Nice to Come Home To

Nice to Come Home To

4.0 20
by Rebecca Flowers

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A funny, entertaining novel of love and family for our times: a single woman who fears she's lost her chance at a family of her own, begins to accumulate an ad hoc one around her. 

In the tradition of Elinor Lipman or Marisa de los Santos (Love Walked In), Flowers delivers a smart, witty, appealing story of love, family, and community


A funny, entertaining novel of love and family for our times: a single woman who fears she's lost her chance at a family of her own, begins to accumulate an ad hoc one around her. 

In the tradition of Elinor Lipman or Marisa de los Santos (Love Walked In), Flowers delivers a smart, witty, appealing story of love, family, and community that breaks the mold of the conventional love story-and will have readers cheering. 

Everyone around Prudence Whistler, thirty-six, seems to be settling down. Her once single girlfriends have married and had babies. Her gay best friend is discussing marriage with his partner. Even her irresponsible younger sister, Patsy, is the single mother of a two-year-old. But when Pru panics at losing her mediocre boyfriend of two years-and begins to see the door to her traditional family life closing-she accidentally finds something even better: a new definition of family and happiness. First, it's the crazy cat who moves into her apartment. Then come Pru's headstrong sister and two-year-old niece. Then the niece's dog, the sister's ex-boyfriend, and, ultimately, Patsy and Pru's widowed mother. With the strength of her modern new household, Pru musters the confidence to open the dress shop she's always wanted in town-and discovers an extended family of sorts in the community of shop owners and devoted customers. It's only then that she ends up with the man of her dreams. Endearing, romantic, and satisfying, Nice to Come Home To is a charming, crowd-pleasing debut.

Editorial Reviews

Publishers Weekly

Though she's methodically navigated 36 years by making lists and plans, D.C. resident Prudence Whistler's carefully constructed life is about to get shaken up. She's let go from the nonprofit job that never did much to fulfill her in the first place. Then Rudy-who she's finally decided will suffice as "The One"-condescendingly dumps her. But before she has too much time to stew, her loved ones rally 'round: catty, coupled college friends; her younger sister, Patsy, the unmarried mother of a two-year-old; and John Owen, the in-divorce-proceedings diner owner Pru first encounters while schlepping Rudy's television out to the curb. This crew's the catalyst for a series of adventures and lifestyle shakeups that has retail-addict Pru wondering whether her love for fashion could deliver more than the latest Marc Jacobs dress. And then there's the ongoing coffee klatch at John's diner that inspires the big question: is Pru in the market for "getting-each-other-through-a-bad-time-love" with John, or is it time to stick her neck out for "real-love love"? Readers may find Pru's early bad luck streak contrived, but as her lovable friends and neighbors spring into action, the well-written story rounds out and rolls toward a satisfying finish. (Apr.)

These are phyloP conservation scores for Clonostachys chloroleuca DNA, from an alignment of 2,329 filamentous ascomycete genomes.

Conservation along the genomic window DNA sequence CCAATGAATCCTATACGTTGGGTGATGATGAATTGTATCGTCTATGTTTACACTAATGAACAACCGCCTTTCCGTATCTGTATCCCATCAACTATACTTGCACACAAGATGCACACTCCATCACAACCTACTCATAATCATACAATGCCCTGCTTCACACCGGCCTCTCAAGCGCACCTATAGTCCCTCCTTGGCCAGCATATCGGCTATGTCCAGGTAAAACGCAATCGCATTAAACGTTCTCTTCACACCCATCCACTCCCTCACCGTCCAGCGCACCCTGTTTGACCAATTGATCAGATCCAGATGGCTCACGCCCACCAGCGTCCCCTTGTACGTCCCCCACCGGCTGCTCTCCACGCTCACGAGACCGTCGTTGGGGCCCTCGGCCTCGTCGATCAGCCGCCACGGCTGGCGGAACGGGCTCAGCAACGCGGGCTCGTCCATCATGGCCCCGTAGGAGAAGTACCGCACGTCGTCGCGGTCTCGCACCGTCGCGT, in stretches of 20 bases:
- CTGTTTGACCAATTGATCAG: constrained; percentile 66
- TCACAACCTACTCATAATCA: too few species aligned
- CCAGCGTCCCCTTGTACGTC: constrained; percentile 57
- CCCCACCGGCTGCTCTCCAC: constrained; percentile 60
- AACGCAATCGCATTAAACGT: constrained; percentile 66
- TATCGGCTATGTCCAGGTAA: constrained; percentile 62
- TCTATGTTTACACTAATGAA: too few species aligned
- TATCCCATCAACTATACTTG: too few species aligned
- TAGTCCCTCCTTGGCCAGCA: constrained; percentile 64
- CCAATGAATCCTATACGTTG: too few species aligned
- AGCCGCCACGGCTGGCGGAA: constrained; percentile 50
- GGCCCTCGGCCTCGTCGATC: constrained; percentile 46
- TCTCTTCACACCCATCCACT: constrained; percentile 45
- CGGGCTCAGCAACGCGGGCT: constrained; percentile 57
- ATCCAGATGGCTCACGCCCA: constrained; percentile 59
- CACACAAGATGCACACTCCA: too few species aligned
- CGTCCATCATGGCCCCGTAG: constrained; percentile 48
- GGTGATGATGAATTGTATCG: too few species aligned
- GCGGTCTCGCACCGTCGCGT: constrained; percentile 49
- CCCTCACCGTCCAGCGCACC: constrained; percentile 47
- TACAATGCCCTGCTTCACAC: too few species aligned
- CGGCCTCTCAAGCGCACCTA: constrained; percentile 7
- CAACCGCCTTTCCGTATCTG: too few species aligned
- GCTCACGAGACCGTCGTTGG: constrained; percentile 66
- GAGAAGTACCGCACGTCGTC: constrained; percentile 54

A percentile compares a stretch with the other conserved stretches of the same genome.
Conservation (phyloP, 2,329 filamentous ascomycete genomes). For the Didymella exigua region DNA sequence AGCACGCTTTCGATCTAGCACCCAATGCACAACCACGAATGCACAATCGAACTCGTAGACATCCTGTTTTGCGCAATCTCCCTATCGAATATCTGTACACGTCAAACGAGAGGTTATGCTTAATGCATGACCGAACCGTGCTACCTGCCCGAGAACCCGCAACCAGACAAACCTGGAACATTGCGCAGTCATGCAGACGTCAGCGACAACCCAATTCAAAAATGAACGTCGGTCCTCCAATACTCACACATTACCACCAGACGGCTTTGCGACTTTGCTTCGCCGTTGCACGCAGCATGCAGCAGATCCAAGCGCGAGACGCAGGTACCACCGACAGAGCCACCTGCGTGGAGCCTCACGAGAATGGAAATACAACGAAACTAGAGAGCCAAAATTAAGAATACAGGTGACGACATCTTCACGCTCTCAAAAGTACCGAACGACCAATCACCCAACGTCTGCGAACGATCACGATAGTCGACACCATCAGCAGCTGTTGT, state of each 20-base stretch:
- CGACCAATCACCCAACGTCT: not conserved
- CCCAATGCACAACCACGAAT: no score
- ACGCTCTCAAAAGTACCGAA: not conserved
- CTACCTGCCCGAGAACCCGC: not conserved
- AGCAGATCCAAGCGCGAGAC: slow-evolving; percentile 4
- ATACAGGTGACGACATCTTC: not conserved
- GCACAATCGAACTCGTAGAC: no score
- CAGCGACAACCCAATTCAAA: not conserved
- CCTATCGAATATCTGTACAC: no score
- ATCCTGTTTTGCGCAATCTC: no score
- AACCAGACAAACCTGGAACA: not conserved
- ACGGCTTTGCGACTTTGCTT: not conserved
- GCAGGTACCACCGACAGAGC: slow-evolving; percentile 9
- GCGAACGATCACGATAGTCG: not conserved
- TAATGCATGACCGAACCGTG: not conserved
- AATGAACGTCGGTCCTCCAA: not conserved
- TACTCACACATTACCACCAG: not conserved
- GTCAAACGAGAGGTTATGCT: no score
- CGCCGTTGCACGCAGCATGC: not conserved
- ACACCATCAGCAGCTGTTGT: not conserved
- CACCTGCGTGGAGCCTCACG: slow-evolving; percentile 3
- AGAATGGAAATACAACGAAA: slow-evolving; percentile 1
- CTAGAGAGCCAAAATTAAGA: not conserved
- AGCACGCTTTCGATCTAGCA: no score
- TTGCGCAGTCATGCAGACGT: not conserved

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Library Journal

Though the base plot of National Public Radio producer and commentator Flowers's ( almost flawless, utterly charming, and engrossing first novel is fairly straightforward, the characters are likable, and the narrative is funny and realistic. There are better readers than two-time Audie® Award nominee Carrington MacDuffie in terms of voice characterization and accents, but she does justice to Prue and her surrounding cast of characters, and the production quality is excellent. All told, highly recommended for all public library collections. [Audio clip available through; the Riverhead hc was recommended for all public libraries, LJ4/1/08.-Ed.]
—Nicole A. Cooke

Kirkus Reviews